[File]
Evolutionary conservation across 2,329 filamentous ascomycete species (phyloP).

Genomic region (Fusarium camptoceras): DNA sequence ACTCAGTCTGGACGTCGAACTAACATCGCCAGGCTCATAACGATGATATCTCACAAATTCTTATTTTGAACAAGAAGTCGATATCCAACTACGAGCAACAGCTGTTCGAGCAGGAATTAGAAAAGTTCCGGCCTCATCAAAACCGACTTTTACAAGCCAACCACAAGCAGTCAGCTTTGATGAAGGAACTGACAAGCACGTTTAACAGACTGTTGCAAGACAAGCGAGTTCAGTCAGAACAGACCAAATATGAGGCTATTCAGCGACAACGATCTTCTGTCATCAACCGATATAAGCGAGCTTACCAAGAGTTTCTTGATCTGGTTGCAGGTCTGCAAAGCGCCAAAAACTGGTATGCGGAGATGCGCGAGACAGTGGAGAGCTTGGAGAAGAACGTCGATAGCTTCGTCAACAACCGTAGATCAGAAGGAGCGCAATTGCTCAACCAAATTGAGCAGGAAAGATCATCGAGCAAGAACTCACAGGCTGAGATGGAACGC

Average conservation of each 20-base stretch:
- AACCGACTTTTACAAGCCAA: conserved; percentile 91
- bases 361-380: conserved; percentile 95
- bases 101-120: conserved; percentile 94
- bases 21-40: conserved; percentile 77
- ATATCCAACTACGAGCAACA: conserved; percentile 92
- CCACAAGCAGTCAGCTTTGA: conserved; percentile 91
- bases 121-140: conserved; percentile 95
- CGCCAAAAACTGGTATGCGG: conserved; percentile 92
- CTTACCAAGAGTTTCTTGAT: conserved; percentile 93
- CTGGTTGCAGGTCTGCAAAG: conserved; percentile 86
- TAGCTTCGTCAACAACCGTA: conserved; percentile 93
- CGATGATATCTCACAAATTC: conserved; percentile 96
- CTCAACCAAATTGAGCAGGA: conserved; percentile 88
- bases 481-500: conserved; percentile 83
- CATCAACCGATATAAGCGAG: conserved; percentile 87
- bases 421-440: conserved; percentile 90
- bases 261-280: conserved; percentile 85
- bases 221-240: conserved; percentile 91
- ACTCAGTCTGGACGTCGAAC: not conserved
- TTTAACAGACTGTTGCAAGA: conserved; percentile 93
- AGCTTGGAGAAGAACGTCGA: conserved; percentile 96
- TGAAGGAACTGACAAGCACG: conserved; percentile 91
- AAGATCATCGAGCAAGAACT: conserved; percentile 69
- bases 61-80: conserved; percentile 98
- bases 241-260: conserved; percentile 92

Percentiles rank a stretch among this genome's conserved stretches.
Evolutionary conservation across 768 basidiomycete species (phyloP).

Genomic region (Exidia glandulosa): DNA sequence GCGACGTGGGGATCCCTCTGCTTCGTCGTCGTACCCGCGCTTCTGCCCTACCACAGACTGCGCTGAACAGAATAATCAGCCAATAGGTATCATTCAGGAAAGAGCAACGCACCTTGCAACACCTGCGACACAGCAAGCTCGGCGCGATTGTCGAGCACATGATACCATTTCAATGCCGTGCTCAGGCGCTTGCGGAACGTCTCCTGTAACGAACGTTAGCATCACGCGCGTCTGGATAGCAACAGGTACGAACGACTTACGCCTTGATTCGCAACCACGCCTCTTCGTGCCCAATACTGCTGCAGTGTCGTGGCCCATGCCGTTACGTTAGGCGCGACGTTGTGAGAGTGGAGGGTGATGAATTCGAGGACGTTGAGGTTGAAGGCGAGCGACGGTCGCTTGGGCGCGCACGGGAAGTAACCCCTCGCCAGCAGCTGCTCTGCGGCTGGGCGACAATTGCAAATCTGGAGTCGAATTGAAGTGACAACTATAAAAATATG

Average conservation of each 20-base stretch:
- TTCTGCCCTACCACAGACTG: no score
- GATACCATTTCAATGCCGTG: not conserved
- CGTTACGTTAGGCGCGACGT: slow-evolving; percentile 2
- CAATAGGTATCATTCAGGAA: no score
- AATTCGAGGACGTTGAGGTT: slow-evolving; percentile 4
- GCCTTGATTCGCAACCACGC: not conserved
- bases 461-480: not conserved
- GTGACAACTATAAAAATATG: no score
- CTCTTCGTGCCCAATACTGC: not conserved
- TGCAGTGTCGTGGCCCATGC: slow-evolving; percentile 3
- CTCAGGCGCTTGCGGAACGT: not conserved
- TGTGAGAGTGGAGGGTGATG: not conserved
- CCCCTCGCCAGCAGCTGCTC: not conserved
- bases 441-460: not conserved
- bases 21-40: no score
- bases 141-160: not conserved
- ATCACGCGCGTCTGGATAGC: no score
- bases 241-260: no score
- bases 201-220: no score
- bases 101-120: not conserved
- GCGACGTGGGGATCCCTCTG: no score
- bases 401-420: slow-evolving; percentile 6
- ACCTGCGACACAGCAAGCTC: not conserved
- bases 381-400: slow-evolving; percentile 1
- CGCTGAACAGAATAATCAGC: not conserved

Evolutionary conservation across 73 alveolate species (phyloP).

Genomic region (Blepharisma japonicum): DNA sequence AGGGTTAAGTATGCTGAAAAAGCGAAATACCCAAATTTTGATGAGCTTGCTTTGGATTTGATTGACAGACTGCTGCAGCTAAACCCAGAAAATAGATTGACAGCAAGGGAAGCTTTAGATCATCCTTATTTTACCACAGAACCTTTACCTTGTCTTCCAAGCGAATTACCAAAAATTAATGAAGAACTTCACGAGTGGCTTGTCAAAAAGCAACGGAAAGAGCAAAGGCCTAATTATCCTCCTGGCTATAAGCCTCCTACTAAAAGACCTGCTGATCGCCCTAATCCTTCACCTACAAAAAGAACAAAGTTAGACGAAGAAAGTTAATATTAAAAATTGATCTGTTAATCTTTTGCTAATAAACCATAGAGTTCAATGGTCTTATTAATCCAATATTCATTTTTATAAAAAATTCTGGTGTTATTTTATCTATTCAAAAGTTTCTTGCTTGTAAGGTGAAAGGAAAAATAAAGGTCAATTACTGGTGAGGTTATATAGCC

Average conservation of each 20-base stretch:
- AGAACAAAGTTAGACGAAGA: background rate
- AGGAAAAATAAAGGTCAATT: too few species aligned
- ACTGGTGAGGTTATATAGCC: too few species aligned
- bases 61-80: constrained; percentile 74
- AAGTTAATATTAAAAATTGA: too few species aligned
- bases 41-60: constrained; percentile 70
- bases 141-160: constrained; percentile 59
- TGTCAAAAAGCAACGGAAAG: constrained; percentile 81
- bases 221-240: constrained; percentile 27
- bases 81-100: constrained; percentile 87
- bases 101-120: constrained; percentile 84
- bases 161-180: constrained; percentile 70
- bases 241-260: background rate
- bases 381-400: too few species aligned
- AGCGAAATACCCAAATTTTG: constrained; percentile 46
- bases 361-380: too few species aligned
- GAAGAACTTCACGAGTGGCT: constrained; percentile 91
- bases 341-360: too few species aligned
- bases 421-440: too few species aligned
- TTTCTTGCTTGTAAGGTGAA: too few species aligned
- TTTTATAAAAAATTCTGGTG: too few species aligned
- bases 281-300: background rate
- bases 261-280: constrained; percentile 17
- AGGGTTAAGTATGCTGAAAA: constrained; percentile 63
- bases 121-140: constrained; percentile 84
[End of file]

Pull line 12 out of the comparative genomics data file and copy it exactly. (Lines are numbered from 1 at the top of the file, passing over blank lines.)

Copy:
- CTTACCAAGAGTTTCTTGAT: conserved; percentile 93